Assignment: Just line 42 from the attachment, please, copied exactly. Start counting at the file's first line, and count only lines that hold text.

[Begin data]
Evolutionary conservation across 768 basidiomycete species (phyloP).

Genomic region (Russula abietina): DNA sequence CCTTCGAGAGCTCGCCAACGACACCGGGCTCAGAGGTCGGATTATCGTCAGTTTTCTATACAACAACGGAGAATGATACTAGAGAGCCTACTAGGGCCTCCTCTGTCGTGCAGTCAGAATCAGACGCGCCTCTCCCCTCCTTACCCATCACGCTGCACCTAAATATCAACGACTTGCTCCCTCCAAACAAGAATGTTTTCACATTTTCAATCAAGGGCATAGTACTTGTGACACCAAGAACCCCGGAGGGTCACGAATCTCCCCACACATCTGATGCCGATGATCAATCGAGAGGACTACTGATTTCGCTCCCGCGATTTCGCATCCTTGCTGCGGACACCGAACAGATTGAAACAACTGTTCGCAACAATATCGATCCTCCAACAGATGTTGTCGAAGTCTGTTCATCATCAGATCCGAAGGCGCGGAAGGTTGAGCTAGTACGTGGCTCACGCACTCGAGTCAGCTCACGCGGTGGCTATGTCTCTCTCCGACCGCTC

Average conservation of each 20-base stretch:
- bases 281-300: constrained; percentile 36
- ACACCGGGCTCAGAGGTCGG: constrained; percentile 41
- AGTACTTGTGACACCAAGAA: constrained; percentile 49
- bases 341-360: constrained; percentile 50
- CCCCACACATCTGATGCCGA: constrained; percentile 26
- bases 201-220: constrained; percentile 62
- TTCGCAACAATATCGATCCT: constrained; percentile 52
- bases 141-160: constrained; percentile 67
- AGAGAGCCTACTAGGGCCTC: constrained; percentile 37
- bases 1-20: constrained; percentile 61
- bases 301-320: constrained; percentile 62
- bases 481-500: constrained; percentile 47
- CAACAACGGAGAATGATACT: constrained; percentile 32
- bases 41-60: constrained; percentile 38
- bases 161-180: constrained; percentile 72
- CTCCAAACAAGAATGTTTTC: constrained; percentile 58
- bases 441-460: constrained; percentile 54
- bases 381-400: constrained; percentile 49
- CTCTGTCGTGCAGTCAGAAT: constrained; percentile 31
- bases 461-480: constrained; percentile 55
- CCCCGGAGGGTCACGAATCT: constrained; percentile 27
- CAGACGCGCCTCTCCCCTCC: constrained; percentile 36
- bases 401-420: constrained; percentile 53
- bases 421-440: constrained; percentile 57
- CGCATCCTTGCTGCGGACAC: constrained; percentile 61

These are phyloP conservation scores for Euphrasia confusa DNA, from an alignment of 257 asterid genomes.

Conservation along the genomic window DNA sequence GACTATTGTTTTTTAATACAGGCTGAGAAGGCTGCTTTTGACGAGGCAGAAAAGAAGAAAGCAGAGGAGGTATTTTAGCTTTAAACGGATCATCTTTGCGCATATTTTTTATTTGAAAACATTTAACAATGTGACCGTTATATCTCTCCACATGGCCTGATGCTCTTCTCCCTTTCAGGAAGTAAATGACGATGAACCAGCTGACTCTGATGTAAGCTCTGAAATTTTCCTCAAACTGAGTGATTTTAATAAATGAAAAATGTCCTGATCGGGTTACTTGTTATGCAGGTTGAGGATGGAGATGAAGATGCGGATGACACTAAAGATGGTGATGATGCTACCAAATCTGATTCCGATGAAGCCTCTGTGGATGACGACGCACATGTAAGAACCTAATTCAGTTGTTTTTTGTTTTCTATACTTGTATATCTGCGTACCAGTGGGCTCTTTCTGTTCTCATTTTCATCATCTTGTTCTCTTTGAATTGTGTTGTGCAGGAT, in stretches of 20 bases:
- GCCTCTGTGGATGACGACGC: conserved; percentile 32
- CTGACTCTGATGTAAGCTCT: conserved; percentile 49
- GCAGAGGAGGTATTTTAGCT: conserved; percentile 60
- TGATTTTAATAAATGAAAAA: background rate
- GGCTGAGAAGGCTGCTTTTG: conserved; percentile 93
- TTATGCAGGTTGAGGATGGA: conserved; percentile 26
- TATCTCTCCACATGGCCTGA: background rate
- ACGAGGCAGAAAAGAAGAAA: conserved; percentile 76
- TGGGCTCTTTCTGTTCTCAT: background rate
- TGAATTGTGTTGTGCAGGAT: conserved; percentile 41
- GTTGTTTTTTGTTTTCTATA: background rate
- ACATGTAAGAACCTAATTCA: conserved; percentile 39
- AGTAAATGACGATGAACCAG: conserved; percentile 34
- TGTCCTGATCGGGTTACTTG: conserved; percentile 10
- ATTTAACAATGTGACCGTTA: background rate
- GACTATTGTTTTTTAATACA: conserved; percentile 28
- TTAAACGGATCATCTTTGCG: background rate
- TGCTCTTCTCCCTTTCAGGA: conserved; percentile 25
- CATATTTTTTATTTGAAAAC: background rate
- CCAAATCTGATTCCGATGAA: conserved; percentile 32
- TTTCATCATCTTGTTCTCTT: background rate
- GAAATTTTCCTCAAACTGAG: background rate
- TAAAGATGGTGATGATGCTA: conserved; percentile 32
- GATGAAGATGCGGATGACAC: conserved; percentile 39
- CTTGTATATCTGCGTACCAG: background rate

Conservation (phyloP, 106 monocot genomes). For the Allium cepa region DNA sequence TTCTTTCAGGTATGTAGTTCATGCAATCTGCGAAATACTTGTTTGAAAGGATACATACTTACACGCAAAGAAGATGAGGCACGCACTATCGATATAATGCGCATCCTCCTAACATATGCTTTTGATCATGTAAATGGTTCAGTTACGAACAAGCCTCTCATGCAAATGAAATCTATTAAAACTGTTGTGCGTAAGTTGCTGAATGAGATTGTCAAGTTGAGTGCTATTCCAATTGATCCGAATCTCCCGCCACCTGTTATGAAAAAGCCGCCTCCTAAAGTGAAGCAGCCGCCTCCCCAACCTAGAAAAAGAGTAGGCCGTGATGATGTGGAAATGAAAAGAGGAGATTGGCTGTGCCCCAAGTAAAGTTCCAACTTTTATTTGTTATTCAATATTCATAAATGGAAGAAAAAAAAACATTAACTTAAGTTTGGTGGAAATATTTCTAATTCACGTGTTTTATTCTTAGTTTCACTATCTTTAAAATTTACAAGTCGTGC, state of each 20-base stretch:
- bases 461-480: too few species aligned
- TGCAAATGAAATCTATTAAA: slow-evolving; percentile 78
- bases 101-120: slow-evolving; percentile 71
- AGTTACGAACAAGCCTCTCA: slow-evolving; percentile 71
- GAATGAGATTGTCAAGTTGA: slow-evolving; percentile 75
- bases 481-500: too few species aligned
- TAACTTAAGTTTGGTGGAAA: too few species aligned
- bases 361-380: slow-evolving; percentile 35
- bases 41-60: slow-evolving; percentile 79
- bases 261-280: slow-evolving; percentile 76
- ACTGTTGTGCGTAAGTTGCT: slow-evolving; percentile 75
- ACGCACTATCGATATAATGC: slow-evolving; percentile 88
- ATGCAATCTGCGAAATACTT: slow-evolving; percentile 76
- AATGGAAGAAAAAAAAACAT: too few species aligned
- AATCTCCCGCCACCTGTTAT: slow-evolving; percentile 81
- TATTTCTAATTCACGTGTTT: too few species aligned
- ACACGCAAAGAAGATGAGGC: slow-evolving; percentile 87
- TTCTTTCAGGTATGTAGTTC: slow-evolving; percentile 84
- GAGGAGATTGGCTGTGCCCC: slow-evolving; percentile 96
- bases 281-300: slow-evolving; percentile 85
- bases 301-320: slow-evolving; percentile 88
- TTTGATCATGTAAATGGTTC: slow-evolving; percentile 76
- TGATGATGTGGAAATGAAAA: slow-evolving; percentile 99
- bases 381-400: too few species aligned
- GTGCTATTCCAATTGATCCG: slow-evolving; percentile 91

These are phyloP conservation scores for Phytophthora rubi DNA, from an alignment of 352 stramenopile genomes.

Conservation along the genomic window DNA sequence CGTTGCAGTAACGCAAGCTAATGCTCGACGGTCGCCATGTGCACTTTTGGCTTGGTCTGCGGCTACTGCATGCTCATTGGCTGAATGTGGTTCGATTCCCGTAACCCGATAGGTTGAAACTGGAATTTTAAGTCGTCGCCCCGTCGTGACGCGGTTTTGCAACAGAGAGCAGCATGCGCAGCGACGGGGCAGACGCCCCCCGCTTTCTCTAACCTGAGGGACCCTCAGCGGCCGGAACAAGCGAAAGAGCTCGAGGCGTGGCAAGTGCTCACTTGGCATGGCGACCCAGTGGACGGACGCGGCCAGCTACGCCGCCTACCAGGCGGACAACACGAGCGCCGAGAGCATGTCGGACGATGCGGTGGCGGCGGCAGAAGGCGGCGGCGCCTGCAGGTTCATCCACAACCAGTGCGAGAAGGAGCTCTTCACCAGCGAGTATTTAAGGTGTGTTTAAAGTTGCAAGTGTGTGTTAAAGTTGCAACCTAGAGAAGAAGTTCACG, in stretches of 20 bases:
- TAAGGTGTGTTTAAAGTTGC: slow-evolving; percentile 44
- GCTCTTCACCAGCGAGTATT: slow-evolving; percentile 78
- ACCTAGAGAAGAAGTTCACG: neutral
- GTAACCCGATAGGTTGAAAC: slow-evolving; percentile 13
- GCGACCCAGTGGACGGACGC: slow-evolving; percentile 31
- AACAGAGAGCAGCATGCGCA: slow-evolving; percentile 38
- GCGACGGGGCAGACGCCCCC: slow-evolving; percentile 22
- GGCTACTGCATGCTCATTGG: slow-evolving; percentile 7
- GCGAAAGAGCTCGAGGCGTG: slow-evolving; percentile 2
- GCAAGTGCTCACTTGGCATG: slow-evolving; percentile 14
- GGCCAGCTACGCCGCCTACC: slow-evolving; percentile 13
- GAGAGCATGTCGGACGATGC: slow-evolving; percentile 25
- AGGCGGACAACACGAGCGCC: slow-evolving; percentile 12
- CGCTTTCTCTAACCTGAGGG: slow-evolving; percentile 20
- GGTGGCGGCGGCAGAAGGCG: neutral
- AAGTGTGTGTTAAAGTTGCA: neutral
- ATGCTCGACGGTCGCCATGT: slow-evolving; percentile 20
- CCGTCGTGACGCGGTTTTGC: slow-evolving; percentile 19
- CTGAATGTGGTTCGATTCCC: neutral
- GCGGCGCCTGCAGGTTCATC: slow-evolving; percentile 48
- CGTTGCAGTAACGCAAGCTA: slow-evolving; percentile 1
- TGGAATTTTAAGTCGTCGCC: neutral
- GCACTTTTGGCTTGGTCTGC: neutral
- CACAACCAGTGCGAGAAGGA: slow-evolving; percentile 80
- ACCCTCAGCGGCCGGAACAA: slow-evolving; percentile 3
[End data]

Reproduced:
- ACATGTAAGAACCTAATTCA: conserved; percentile 39